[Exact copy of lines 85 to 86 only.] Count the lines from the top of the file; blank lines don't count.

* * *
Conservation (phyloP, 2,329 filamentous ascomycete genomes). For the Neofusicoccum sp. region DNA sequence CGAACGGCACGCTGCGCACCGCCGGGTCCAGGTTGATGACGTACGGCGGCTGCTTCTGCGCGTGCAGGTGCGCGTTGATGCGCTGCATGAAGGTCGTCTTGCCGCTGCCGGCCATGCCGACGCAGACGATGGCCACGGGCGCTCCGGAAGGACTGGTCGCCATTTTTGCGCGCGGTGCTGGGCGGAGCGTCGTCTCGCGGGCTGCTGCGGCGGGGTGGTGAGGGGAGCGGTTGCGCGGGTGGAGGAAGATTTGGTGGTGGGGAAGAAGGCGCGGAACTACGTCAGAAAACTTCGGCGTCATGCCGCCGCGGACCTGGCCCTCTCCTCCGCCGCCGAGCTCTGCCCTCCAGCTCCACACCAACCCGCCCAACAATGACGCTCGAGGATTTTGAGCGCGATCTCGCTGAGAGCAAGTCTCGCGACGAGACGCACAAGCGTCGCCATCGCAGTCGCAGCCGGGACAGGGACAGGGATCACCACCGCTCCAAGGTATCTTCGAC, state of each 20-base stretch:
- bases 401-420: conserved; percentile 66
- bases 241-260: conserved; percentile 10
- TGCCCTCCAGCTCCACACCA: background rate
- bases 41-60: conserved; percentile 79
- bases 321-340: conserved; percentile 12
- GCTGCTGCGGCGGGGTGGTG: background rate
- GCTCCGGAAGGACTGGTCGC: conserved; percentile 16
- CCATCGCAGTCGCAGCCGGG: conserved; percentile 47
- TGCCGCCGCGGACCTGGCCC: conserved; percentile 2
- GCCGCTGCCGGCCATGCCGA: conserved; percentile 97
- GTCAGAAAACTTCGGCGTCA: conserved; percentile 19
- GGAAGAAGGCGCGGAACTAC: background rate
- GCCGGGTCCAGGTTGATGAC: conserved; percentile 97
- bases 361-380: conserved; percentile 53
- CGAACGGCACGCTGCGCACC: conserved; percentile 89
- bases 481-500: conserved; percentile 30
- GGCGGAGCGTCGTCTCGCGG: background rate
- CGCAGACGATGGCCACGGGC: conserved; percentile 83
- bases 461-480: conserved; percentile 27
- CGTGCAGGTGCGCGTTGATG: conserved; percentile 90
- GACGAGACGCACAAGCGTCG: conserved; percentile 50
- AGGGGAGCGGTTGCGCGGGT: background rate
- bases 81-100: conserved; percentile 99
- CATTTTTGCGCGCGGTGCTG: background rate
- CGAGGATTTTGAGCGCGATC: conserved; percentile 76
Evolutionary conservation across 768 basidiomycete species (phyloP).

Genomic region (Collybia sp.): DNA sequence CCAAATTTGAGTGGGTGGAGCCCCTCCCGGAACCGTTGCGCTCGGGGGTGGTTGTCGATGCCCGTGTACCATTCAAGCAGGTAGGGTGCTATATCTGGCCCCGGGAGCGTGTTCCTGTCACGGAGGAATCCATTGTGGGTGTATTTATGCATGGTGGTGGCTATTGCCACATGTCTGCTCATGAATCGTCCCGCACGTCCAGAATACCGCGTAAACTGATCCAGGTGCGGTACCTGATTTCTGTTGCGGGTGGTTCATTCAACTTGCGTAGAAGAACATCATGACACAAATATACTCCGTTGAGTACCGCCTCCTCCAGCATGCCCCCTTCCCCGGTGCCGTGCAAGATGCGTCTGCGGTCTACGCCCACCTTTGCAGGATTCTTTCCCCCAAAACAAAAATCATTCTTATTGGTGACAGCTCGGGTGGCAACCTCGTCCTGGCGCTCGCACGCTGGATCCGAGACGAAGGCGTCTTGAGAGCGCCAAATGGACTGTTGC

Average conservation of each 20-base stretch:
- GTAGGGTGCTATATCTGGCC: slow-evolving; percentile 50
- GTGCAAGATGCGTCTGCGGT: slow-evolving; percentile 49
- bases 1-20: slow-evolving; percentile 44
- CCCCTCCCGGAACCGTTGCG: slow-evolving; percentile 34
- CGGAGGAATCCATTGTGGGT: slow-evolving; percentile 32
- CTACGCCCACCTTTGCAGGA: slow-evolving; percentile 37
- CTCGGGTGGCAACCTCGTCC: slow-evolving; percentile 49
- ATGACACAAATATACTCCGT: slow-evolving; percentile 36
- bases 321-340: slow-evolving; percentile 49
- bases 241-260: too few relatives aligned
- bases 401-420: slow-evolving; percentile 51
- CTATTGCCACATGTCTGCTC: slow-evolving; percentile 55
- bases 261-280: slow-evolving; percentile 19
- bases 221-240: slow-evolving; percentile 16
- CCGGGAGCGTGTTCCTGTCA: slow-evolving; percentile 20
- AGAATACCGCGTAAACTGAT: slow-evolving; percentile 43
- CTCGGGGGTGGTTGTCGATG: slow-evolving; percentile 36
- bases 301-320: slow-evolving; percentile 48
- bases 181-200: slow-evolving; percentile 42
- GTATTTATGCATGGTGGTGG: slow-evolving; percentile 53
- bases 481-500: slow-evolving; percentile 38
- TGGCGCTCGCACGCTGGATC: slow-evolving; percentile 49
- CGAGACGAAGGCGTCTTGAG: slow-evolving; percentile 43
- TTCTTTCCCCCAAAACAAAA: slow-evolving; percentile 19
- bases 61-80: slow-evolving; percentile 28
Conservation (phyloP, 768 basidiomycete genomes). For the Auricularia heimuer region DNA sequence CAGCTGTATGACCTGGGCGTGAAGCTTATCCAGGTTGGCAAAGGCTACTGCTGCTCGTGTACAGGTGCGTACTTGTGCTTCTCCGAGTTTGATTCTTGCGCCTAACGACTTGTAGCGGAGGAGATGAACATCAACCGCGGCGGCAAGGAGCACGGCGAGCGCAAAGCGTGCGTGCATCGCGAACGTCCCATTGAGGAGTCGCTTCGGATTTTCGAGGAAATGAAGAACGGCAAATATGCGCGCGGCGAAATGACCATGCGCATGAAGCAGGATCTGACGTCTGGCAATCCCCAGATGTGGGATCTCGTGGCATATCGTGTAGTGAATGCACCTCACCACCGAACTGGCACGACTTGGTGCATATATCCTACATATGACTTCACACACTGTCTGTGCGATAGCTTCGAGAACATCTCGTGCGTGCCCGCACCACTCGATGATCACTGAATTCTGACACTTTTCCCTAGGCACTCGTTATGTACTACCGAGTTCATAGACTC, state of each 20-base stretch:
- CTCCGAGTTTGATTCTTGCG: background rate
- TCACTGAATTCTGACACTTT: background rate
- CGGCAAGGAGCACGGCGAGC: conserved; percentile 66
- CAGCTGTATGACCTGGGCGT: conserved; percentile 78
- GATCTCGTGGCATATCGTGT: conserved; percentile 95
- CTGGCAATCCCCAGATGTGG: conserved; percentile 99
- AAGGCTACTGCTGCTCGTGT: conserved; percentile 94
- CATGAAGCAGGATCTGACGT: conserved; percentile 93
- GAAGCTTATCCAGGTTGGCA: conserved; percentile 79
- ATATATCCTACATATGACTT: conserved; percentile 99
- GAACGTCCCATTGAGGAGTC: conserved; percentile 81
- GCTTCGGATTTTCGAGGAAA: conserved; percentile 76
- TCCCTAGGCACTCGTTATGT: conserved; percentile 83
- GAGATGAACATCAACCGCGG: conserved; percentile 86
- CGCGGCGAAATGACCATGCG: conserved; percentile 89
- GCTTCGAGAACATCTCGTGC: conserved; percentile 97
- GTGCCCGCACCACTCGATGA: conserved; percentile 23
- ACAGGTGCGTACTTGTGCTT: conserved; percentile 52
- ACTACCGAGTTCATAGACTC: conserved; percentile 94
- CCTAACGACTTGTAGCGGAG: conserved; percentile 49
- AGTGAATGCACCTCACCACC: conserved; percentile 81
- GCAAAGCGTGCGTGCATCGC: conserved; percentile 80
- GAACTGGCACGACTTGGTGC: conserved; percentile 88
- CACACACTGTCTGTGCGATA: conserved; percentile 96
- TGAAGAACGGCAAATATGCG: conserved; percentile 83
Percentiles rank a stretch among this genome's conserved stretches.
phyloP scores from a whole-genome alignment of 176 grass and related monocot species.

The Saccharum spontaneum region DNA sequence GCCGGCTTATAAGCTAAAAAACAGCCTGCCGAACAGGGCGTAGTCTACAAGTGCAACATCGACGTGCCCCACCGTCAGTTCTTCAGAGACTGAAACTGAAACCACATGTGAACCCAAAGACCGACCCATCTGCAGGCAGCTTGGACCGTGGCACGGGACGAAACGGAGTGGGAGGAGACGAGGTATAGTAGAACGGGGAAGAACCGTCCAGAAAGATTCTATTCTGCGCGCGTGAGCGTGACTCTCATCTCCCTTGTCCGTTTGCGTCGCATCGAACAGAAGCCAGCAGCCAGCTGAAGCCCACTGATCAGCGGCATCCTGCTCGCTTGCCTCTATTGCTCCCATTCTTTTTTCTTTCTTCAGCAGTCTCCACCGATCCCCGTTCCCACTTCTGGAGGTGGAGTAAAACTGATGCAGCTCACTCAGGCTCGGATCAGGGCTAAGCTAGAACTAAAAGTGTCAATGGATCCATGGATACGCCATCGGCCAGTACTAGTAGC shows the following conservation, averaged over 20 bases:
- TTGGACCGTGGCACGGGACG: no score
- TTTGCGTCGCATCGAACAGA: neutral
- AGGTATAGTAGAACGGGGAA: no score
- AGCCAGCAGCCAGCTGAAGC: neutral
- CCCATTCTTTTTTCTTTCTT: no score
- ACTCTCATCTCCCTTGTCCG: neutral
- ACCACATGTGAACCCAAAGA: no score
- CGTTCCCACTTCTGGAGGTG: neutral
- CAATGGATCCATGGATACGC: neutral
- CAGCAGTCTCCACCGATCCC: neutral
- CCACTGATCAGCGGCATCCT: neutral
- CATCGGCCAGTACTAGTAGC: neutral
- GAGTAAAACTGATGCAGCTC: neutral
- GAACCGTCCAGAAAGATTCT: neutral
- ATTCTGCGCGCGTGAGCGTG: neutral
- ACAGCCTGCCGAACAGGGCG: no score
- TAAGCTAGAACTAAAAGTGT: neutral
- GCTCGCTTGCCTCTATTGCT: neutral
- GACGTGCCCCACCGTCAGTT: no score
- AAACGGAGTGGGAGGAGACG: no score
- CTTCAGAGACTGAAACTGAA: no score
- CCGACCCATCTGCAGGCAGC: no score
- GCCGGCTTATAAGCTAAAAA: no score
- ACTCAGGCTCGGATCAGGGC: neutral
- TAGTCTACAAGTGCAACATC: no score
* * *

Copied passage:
- TTTGCGTCGCATCGAACAGA: neutral
- AGGTATAGTAGAACGGGGAA: no score